3. Quality Improvement – Continuous quality improvement through the implementation of Total Quality Management (TQM) mechanisms, tools and techniques. Root Cause and Parent Analysis, Preventive and Corrective Action.
  4. Control Charts – Statistical Process Control. Track and trend the health of the project with meaningful charts.

Project Cost Management

  1. Cost Estimating – Cost Benefit Analysis delineates incremental and cumulative cost estimates for all tangible and intangible project-associated costs.
  2. Cost Budgeting – Provide clear, understandable project costs and returns forecast to ensure executive management approval.
  3. Cost Control – Employ BCWS (Budgeted Cost of Work Scheduled), BCWP (Budgeted Cost of Work Performed), ACWP (Actual Cost of Work Performed) tracking mechanisms to plot, quantify, and report any cost variances, forecast-to-actual.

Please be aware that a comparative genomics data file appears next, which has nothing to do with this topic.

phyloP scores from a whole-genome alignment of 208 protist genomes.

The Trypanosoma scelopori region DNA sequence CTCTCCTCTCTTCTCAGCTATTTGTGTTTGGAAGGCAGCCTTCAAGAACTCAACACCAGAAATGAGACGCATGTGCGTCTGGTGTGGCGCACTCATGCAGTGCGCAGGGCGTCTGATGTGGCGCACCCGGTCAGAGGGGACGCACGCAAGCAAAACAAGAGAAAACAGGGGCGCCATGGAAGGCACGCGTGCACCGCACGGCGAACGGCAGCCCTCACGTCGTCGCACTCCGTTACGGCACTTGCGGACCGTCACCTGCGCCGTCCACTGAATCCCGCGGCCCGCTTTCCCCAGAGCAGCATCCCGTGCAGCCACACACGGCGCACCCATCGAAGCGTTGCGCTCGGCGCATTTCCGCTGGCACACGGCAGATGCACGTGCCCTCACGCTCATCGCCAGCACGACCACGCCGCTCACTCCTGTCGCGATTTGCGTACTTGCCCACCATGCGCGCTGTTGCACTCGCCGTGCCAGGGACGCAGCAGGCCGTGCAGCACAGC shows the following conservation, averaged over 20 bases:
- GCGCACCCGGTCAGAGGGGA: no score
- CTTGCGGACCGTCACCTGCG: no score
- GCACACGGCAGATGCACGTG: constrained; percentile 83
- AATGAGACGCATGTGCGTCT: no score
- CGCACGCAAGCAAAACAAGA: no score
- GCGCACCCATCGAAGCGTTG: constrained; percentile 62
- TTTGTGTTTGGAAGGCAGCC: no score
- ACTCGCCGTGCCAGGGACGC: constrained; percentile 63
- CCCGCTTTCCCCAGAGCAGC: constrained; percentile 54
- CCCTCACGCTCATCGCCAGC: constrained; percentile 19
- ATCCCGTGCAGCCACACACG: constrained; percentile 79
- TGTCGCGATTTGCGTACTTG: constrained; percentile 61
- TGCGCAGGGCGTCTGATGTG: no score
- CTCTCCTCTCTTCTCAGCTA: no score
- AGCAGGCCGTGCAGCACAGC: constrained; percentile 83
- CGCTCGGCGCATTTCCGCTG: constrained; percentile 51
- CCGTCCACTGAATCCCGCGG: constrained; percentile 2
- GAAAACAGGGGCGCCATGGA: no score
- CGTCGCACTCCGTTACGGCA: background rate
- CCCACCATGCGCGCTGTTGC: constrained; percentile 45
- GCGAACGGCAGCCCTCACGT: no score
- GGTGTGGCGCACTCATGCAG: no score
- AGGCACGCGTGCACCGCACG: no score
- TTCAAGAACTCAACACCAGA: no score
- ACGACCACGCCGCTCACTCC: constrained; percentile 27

Project Procurement Management

  • Procurement Planning – Document processes for inspections, spot audits. Define procurement metrics, spending limits, and ownership. Finalize subcontractor and vendor agreements.
  • Cost Budgeting – Estimate project procurement costs, and integrate into project Gantt chart schedule. Gain management’s procurement budget approval.
  •  Cost Control – Comprehensively track costs via the Cost Performance Index (CPI). CPI = BCWP divided by ACWP. Distribute weekly cost reports.

Project Communication Management

  • Role and Responsibility Definition – Define and document processes for maximizing standard and escalation communication efficiency.
  •  Staffing and Organization – Develop and train cross-departmental and cross-functional communication, performance tracking, and accountability reporting processes.